Once upon a time, somebody at Microsoft wrote an article on the “10 Immutable Laws of Security.” (I can’t recall how long ago: it’s now listed as “Archived content.” And I like the disclaimer that “No warranty is made as to technical accuracy.”) Now these “laws” are all true, and they are helpful reminders. But I’m not sure they deserve the iconic status they have achieved.
In terms of significance to security, you have to remember that security depends on situation. As it is frequently put, one (security) size does not fit all. Therefore, these laws (which lean heavily towards malware) may not be the most important for all users (or companies).
In terms of coverage, there is little or nothing about management, risk management, classification, continuity, secure development, architecture, telecom and networking, personnel, incidents, or a whole host of other topics.
As a quick recap, the laws are:
Law #1: If a bad guy can persuade you to run his program on your computer, it’s not your computer anymore
Law #2: If a bad guy can alter the operating system on your computer, it’s not your computer anymore
(Avoid malware, same as #1.)
Law #3: If a bad guy has unrestricted physical access to your computer, it’s not your computer anymore
(Quite true, and often ignored. As I tell my students, I don’t care what technical protections you put on your systems, if I have physical access, I’ve got you.)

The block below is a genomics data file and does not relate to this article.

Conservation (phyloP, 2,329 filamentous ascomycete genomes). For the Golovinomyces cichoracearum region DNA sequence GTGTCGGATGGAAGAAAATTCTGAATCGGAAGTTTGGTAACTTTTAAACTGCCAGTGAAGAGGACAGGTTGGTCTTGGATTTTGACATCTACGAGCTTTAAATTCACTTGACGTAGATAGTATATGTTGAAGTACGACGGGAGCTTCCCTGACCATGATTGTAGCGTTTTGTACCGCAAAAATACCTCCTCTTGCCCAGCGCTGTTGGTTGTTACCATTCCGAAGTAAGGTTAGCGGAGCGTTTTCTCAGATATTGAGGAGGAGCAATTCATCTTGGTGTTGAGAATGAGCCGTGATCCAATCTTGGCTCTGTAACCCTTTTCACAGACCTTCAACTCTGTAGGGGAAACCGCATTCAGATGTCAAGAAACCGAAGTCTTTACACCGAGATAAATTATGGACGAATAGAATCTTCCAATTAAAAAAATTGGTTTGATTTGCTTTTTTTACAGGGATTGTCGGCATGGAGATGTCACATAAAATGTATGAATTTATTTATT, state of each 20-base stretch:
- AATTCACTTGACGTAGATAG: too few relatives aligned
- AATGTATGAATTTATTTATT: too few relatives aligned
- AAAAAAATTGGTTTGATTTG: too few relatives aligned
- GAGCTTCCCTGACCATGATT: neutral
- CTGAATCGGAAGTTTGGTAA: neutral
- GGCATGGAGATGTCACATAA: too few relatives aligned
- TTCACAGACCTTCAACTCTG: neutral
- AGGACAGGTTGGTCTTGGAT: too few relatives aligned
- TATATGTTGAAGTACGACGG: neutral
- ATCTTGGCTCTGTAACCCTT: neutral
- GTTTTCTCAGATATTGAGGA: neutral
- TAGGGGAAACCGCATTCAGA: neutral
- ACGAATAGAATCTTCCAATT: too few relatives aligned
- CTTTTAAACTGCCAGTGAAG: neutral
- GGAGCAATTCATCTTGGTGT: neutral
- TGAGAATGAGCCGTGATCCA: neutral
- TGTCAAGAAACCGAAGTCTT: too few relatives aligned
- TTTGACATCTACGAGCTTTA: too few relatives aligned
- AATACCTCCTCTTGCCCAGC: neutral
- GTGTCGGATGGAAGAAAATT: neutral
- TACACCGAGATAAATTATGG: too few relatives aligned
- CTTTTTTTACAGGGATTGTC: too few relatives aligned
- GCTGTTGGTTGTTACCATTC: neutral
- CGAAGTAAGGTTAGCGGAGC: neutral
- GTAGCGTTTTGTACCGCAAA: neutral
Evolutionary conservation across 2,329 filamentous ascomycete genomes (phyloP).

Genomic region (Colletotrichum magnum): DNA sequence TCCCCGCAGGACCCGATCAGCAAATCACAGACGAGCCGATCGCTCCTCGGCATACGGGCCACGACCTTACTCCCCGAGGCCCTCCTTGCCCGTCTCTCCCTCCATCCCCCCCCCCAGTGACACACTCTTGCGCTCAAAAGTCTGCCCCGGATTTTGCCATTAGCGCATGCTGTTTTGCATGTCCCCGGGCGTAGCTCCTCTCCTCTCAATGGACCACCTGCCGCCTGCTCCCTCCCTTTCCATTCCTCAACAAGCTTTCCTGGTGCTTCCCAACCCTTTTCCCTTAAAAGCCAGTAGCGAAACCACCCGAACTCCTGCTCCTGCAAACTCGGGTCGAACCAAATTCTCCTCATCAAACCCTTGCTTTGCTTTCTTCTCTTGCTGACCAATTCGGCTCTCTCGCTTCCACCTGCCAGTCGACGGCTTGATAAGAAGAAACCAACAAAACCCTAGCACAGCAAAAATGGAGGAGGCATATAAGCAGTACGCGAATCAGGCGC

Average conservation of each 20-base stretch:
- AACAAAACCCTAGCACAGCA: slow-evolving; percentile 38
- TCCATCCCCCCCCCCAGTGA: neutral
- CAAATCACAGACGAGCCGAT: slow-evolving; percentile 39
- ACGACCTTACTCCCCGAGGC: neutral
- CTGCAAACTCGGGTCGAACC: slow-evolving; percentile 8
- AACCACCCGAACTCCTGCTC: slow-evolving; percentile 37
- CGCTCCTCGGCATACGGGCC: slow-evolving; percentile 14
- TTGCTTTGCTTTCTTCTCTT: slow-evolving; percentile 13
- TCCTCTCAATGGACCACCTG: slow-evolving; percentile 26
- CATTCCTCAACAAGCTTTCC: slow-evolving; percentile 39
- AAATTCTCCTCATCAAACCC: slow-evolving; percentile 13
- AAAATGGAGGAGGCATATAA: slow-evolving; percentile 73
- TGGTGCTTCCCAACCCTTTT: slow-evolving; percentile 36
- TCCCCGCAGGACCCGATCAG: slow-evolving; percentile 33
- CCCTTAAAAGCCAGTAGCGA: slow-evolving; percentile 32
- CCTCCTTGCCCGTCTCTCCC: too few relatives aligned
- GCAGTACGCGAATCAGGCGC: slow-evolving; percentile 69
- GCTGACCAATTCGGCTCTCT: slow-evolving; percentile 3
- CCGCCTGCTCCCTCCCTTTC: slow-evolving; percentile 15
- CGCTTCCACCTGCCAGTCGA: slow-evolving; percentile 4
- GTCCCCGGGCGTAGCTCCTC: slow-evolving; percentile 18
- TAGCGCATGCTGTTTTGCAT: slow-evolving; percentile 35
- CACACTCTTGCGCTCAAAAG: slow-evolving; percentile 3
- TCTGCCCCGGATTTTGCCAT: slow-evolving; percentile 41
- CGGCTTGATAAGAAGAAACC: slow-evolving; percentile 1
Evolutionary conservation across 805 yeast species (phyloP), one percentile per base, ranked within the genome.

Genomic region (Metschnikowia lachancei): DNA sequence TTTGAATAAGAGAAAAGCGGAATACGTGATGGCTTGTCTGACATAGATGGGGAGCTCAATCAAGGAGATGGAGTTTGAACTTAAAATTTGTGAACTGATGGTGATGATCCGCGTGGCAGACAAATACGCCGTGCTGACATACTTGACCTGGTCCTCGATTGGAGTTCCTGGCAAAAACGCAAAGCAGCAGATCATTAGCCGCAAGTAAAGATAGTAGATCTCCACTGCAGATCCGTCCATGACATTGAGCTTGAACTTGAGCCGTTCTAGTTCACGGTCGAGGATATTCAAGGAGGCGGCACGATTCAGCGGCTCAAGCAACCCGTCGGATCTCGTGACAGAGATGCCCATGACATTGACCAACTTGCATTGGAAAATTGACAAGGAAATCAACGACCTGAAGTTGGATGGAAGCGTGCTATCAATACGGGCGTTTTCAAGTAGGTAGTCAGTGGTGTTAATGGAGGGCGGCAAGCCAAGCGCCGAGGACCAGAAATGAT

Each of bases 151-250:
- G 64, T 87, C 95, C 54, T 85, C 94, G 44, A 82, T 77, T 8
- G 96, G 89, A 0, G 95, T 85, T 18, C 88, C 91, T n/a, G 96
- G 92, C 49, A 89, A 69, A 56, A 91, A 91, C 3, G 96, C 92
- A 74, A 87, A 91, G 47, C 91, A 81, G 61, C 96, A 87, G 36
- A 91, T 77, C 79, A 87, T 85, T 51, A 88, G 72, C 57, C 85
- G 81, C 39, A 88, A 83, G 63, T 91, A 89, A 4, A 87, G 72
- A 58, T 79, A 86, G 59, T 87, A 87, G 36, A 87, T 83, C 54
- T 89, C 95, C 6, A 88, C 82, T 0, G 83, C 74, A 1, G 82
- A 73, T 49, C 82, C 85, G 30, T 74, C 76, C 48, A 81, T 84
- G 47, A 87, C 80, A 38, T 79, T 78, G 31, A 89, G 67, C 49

Law #4: If you allow a bad guy to upload programs to your website, it’s not your website any more
(Sort of a mix of access control and avoiding malware, same as #1.)
Law #5: Weak passwords trump strong security
(You’d think this relates to access control, like #4, but the more important point is that you need to view security holistically. Security is like a bridge, not a road. A road halfway is still partly useful. A bridge half-built is a joke. In security, any shortcoming can void the whole system.)
Law #6: A computer is only as secure as the administrator is trustworthy
(OK, there’s a little bit about people. But it’s not just administrators. Security is a people problem: never forget that.)
Law #7: Encrypted data is only as secure as the decryption key
(This is known as “Kerckhoffs’ Law.” It’s been known for 130 years. More significantly, it is a special case of the fact that security-by-obscurity [SBO] does not work.)
Law #8: An out of date virus scanner is only marginally better than no virus scanner at all
(I’m not sure that I’d even go along with “marginally.” As a malware expert, I frequently run without a virus scanner: a lot of scanners [including MSE] impede my work. But, if I were worried, I’d never rely on an out-of-date scanner, or one that I considered questionable in terms of accuracy [and there are lots of those around].)
Law #9: Absolute anonymity isn’t practical, in real life or on the Web
(True. But risk management is a little more complex than that.)
Law #10: Technology is not a panacea
(Or, as (ISC)2 says, security transcends technology. And, as #5 implies, management is the basic foundation of security, not any specific technology.)